Earlier this week, I had a chance to give a brown-bag session on a new API into our catalog, Mirlyn (Ex Libris's Aleph software).
At the University of Michigan Library, in partnership with Google, we have been busily scanning our collections. This opens up lots of possibilities, including an exciting one that launches today: search the full text of a book from within Mirlyn, the library's catalog.
MLibrary Labs is the University Library's test bed and playground. Here's a summary of all the tools that have been released since we launched it in September 2007.
As is well known, we are digitizing all the bound volumes in our library, including books in copyright. I don't want to address the legal issues surrounding the digitization itself, but instead discuss uses of these materials after digitization. We do not show any part of in-copyright books in MBooks, leading people to wonder why we even bother to digitize them. We can answer that question in a number of ways.
Since its launch in late February, MTagger has grown to more than 1250 tags and almost 500 users. MTagger is the U-M Library's tagging tool -- it allows you to save and label library catalog entries, digital images, or any web page so that you can find them again and share them with others.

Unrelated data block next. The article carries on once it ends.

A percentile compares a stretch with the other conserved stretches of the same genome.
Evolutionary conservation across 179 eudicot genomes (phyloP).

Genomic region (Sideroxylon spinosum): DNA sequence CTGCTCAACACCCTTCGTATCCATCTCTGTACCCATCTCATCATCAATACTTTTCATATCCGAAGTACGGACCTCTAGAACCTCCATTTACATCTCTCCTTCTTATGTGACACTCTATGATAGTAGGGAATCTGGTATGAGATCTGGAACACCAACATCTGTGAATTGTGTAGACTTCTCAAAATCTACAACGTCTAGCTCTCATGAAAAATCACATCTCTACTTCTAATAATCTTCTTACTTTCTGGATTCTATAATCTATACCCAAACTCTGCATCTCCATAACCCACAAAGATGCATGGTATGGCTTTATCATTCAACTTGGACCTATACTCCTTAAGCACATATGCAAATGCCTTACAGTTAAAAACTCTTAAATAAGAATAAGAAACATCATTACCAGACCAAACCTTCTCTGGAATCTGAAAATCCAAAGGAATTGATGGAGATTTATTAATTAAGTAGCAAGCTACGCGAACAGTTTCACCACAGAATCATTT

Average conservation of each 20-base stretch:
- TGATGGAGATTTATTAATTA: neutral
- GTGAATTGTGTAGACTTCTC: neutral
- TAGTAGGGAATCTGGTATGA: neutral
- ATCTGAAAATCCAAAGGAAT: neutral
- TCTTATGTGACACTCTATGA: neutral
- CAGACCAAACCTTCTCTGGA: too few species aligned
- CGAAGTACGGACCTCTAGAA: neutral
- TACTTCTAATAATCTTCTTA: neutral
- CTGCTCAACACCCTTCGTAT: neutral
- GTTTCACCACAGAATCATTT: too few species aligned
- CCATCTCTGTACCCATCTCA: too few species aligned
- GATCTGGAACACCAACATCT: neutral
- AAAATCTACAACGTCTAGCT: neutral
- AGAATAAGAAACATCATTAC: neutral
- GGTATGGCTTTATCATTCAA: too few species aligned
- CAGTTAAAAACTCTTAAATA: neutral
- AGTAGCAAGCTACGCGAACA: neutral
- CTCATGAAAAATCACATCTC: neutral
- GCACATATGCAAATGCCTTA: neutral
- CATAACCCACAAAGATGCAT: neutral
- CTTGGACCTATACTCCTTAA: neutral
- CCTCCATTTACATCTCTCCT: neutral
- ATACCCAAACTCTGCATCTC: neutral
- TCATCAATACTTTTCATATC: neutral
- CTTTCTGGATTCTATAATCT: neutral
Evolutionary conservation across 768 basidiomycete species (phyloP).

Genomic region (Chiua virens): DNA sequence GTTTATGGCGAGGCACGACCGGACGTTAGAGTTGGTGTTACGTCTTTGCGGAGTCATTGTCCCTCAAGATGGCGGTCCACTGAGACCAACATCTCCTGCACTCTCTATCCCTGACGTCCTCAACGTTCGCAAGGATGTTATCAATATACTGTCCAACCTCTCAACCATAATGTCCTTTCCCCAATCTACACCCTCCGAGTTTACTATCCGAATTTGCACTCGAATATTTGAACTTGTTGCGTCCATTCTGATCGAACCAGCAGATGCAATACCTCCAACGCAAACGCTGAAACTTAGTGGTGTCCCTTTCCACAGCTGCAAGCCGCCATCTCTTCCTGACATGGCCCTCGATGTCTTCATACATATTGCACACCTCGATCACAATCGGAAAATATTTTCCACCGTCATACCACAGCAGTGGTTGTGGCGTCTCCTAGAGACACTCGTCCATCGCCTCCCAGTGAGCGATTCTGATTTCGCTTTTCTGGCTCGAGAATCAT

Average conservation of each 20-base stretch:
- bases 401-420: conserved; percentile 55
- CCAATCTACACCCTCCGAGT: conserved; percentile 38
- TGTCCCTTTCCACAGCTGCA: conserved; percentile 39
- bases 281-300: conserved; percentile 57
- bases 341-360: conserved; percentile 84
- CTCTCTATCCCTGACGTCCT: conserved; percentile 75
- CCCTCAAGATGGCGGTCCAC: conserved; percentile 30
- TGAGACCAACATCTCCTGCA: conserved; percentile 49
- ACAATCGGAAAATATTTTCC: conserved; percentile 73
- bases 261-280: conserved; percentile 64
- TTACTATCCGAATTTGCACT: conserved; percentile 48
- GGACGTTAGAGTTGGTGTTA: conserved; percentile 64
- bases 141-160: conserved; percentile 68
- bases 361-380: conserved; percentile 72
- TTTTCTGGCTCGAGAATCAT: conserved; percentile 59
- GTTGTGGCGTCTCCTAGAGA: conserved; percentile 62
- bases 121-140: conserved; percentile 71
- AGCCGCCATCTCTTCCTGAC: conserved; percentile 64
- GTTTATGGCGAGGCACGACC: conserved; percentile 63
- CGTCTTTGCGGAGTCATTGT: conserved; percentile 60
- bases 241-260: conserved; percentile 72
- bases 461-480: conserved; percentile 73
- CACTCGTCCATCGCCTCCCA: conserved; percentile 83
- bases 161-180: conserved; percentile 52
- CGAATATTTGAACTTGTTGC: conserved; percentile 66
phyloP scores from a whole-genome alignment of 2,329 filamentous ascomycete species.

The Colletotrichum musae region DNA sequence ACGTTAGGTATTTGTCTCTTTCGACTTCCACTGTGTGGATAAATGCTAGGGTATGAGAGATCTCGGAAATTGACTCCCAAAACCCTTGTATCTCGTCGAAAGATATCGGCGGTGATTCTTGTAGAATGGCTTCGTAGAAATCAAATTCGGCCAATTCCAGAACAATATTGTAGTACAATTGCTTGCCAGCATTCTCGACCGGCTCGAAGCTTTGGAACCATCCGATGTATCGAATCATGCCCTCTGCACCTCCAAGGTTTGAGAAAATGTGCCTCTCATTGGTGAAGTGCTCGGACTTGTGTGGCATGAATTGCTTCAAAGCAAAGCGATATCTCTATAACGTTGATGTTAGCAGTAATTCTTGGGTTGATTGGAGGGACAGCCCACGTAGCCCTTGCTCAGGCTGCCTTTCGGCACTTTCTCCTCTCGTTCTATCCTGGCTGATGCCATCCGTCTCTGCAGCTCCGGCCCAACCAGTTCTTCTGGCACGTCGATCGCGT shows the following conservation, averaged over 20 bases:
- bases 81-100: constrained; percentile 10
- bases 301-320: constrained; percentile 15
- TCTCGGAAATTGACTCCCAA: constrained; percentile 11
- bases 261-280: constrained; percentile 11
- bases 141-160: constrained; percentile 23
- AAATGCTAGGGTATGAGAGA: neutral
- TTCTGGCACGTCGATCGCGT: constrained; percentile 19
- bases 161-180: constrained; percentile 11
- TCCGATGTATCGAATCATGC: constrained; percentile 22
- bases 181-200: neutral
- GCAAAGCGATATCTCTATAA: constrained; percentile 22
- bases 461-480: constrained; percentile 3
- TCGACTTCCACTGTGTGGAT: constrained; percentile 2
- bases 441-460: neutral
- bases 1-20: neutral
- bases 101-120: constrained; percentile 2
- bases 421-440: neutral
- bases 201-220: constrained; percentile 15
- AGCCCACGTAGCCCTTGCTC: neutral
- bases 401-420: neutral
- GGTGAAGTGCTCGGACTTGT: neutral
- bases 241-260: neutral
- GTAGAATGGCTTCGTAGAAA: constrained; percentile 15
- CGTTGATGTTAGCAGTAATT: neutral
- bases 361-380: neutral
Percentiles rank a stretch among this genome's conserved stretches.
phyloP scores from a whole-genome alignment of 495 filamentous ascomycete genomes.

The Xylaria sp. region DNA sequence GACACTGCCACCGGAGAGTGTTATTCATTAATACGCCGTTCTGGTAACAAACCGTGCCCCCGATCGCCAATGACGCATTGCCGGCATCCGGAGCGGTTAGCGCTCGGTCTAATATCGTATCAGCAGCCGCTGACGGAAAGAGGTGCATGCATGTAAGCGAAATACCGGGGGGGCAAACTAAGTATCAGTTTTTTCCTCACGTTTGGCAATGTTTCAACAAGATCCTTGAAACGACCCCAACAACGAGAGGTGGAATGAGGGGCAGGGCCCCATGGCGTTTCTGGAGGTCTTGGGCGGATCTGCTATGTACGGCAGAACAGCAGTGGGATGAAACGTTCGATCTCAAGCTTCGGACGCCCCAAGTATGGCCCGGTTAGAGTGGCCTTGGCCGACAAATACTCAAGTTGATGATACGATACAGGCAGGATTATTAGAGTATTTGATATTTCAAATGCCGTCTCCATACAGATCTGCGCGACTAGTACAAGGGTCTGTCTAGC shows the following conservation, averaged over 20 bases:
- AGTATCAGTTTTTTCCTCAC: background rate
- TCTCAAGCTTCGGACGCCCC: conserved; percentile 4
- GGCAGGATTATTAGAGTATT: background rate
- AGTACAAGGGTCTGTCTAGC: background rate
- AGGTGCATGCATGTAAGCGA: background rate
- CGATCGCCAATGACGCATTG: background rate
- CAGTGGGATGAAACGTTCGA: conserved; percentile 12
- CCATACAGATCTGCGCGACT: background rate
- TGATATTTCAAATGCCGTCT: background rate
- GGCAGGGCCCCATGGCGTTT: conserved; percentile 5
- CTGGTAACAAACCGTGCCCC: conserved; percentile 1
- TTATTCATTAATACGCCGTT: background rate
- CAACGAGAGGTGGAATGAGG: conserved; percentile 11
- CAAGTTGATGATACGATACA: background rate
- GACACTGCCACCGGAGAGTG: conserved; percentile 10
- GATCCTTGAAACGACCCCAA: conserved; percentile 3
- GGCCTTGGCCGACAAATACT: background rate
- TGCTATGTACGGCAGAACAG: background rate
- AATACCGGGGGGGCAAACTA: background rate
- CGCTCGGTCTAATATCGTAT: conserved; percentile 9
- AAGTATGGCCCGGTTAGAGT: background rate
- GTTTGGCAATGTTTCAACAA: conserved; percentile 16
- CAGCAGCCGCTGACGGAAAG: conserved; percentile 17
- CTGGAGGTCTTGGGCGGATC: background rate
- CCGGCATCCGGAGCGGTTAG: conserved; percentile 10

There is an alternative way to access MBooks other than through UM's online catalog Mirlyn. You can harvest the MBooks records directly via our OAI interface. The University of Chicago has done just that, and integrated these records into their library catalog.
MBooks is a partnership between the University of Michigan and Google, Inc. to digitize the entire print collection of the University Library. The digitized collection, called MBooks, is searchable in the library catalog, Mirlyn, as well as in Google Book Search. Full-text of works that are out of copyright or in the public domain are available.
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